Microdermabrasion is a minimally invasive procedure used to renew overall skin tone and texture. It can improve the appearance of sun damage, wrinkles, fine lines, age spots, acne scarring, melasma, and other skin-related concerns and conditions. The procedure uses a special applicator with an abrasive surface to gently sand away the thick outer layer of the skin to rejuvenate it. A different microdermabrasion technique sprays fine particles of aluminum oxide or sodium bicarbonate with a suction to accomplish the same outcome as using the abrasive surface. Read on to learn more about the procedure.
Microdermabrasion is considered a safe procedure for most skin types and colors. People might choose to get the procedure if they have the following skin concerns:
Microdermabrasion is a nonsurgical, minimally invasive procedure. There’s very little you need to do to prepare for it.
It a good idea to discuss your skin concerns with a skin care professional to find out if microdermabrasion is the right fit for you. Discuss any past cosmetic procedures and surgeries, as well as allergies and medical conditions.
You may be told to avoid sun exposure, tanning creams, and waxing for about a week before treatment. You may also be advised to stop using exfoliating creams and masks approximately 3 days prior to treatment.
Remove any makeup and cleanse your face before the procedure begins.
There are a few different ways to do the procedure, based on the specific device used:
A diamond-tip handpiece is designed to gently exfoliate dead cells in your skin. At the same time, it will suction them off immediately. The depth of the abrasion may be affected by the pressure applied on the handpiece as well as how long the suction is allowed to remain on the skin. This type of microdermabrasion applicator is generally used in more sensitive facial areas, like close to the eyes.
Crystal microdermabrasion uses a crystal-emitting handpiece to gently spray on fine crystals to rub away outer layers of the skin. Like the diamond-tip handpiece, dead skin cells are suctioned off right away. The different types of crystals that may be used include aluminum oxide and sodium bicarbonate.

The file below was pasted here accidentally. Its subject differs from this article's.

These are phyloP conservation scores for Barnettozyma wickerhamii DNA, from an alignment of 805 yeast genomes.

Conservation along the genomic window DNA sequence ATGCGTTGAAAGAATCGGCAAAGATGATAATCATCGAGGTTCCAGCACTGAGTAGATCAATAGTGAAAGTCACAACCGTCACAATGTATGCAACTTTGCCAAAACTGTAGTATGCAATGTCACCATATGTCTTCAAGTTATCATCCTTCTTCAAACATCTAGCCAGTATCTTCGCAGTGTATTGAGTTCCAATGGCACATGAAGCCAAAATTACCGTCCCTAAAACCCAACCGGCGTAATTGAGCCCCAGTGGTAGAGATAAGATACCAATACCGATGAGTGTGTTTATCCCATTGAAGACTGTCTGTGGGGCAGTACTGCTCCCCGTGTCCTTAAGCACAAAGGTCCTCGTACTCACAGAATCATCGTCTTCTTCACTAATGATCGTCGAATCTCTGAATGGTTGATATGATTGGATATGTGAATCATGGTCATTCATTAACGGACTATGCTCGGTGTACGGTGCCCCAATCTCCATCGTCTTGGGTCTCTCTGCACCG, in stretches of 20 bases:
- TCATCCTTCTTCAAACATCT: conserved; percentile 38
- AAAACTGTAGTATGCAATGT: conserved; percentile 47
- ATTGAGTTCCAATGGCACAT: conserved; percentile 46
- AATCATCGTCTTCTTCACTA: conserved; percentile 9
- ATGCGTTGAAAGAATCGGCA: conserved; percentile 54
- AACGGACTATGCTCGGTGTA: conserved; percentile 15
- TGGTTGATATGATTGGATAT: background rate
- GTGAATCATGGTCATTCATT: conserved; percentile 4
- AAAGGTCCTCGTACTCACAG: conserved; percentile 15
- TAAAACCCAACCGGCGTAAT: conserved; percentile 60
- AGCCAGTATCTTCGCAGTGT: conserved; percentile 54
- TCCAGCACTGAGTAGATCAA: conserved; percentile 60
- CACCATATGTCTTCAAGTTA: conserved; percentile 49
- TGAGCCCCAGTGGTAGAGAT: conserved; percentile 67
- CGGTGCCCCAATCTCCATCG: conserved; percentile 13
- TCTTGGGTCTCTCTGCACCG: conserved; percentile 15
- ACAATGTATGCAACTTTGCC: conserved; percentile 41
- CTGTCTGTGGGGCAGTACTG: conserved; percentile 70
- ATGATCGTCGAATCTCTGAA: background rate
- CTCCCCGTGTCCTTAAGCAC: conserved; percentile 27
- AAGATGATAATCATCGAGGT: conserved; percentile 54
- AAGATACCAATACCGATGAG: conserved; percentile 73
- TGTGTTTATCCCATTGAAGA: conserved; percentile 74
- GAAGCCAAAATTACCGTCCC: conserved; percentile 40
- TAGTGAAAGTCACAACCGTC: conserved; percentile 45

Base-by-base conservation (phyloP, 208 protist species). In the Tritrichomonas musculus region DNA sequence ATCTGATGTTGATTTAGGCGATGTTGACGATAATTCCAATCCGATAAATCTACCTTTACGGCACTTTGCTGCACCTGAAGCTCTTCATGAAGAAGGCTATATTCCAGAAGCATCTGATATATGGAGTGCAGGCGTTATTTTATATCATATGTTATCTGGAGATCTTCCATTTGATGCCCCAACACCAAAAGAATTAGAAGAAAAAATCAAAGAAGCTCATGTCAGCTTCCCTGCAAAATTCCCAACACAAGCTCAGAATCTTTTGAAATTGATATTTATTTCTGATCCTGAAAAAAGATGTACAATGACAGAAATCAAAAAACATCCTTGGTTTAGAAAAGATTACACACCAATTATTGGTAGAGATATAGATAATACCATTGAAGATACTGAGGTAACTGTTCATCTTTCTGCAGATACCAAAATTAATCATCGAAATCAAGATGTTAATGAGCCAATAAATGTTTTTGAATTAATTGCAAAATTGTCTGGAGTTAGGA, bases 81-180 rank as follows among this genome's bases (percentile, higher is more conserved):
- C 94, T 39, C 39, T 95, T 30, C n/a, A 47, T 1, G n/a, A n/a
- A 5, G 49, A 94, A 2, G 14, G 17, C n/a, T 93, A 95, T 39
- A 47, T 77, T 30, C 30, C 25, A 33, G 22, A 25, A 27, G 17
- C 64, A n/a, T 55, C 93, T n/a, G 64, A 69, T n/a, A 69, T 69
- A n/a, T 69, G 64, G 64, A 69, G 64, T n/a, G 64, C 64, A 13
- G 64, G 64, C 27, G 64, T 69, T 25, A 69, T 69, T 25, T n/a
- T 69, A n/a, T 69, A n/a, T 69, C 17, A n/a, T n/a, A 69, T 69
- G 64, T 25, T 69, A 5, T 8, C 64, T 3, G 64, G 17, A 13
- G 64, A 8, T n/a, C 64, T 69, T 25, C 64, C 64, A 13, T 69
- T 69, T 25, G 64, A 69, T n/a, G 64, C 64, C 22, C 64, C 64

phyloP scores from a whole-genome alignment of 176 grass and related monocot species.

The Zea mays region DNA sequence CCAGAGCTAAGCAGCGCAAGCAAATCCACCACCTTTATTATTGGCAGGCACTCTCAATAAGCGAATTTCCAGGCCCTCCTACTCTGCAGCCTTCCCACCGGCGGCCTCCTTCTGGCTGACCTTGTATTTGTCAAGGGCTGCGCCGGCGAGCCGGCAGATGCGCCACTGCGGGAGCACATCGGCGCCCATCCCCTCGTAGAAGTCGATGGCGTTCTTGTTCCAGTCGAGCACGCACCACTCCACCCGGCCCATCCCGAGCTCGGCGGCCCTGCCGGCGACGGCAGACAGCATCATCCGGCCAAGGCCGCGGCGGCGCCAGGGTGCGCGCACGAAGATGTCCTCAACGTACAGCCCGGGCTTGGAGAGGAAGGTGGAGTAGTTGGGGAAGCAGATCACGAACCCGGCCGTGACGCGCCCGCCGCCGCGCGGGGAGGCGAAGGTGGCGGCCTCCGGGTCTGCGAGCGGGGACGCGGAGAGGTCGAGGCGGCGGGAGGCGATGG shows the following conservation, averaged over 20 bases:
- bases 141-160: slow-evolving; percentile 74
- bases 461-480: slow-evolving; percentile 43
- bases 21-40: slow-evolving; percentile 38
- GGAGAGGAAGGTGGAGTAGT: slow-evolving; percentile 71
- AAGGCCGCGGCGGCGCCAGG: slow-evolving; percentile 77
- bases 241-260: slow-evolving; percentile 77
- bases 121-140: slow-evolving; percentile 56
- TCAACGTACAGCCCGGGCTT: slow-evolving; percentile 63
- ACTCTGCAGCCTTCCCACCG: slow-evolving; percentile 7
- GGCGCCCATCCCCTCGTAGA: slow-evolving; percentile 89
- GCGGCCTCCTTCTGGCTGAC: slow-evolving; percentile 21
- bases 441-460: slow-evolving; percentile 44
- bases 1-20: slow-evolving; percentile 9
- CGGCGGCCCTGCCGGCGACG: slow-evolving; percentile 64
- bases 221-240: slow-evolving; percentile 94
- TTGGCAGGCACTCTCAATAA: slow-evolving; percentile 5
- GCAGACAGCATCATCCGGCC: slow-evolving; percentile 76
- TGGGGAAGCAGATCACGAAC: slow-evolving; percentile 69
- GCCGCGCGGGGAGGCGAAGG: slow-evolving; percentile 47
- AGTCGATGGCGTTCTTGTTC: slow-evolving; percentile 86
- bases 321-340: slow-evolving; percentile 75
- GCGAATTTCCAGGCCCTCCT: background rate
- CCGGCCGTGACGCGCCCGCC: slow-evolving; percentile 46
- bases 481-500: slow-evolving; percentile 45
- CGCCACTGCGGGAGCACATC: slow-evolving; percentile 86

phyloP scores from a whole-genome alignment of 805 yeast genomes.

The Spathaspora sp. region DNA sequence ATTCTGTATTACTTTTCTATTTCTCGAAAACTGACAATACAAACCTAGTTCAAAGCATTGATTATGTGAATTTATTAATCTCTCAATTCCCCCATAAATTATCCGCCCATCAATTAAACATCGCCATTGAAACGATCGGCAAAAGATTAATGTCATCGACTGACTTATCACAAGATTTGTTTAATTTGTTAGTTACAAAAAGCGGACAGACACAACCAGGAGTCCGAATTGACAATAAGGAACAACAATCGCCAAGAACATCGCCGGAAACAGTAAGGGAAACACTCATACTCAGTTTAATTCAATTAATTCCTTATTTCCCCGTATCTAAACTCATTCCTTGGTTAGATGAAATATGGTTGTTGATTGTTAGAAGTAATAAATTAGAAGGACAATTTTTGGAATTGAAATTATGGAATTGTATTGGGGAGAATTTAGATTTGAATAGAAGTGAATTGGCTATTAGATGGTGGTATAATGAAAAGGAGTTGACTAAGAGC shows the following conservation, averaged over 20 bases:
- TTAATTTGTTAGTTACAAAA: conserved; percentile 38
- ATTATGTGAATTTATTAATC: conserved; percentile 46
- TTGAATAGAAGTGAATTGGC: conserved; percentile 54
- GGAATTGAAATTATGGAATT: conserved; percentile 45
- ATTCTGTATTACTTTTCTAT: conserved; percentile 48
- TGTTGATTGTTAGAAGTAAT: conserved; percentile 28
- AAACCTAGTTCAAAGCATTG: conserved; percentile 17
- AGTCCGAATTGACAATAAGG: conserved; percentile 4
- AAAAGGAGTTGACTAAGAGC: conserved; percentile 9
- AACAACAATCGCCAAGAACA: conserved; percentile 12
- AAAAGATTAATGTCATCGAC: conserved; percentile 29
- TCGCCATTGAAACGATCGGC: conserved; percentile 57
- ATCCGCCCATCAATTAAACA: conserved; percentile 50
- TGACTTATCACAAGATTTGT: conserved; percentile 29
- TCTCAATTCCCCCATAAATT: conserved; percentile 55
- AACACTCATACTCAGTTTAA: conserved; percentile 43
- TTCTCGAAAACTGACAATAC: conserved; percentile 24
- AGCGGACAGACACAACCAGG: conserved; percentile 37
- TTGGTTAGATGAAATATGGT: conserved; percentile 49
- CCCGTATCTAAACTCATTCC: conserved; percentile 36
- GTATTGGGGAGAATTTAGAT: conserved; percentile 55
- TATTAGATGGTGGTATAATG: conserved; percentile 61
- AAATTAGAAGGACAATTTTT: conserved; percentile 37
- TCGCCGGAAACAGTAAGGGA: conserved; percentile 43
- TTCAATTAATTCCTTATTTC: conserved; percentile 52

Hydradermabrasion is a newer method. It involves combining simultaneous crystal-free exfoliation and infusion of products into the skin. The process is said to stimulate collagen production and maximize blood flow to your skin.
Common side effects of microdermabrasion include mild tenderness, swelling, and redness. These generally go away within a few hours after treatment. You might be advised to use a moisturizer to minimize dry and flaky skin. Minor bruising may also occur. This is mostly caused by the suction process during the treatment.
There is little to no downtime after microdermabrasion. You should be able to resume your daily activities immediately. Keep your skin hydrated and use gentle skin care products. Avoid using topical acne medications for at least one day after treatment. It’s extremely important to protect your skin with sunscreen. Your skin can be more sensitive to the sun in the few weeks after the treatment. You can expect to see noticeable results immediately after the procedure. The number of microdermabrasion sessions needed will depend on the severity of your skin concerns as well as your expectations. Your provider will likely design a plan for the initial number of sessions, as well as periodic maintenance treatments.
Last medically reviewed on September 6, 2021
Source; Healthline.com Article 7 sources
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Hyperpigmentation. (n.d). aocd.org/?page=Hyperpigmentation
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Microdermabrasion. (n.d). asds.net/Microdermabrasion-Info/
Microdermabrasion: Minimally invasive procedure. (n.d). plasticsurgery.org/cosmetic-procedures/microdermabrasion